A Guide to Steer Your Academic Career
Edited by Alain Fayolle and Mike Wright
Chapter 4: Getting published - and cited - in entrepreneurship: reflections on ten papers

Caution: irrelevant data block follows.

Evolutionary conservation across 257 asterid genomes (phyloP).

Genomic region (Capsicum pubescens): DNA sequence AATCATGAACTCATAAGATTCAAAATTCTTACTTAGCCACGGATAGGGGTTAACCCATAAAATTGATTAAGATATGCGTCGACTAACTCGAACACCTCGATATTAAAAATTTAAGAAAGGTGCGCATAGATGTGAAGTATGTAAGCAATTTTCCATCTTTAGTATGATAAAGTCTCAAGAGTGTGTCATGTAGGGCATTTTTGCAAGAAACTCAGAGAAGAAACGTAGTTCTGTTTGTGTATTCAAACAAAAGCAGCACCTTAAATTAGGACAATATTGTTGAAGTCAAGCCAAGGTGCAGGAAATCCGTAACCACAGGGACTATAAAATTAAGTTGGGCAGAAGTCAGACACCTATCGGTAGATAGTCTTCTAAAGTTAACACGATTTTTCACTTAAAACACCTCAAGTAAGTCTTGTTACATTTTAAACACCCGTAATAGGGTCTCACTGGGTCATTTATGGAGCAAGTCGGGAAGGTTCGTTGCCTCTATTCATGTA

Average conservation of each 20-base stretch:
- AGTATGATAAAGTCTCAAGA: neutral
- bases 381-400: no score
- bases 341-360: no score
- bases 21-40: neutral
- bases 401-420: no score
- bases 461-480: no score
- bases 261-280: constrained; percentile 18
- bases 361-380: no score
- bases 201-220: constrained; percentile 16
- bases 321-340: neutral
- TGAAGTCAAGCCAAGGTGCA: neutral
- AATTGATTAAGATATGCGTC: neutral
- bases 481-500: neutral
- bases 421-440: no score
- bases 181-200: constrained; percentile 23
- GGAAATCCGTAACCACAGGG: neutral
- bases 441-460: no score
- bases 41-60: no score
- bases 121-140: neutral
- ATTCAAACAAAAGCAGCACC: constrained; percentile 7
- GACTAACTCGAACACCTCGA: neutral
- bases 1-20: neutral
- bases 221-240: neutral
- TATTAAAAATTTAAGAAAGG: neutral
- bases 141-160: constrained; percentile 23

I grew up in academic heaven. At least for me it was. Not only was Sweden in the late 1980s paradise for any kind of empirical research, with rich and high-quality business statistics being made available to researchers without them having to sign away their lives, over 70 percent response rates achieved in mail surveys to almost any group (if you knew how to do them), and boards of directors opening their doors to more qualitatively orientated researchers to sit in during their meetings. In addition, I perceived an environment with a very high degree of academic freedom, letting me do whatever I found interesting and important. I am sure for others it was sheer hell, with very unclear career paths and rules of the game. Career progression (something which rarely entered my mind) meant that you tried as best you could and then you put all your work ñ reports, books, book chapters, conference papers, maybe even published articles ñ in a box and had some external committee of professors look at it. If you were lucky they liked what they saw for whatever reasons their professorial wisdom dictated, and you got hired or promoted. If you were not so lucky you would not get the job or the promotion, without quite knowing why. So people could easily imagine an old boysí club ñ whose members were themselves largely unproven in international, peer review publishing ñ picking whoever they wanted by whatever criteria they chose to apply.
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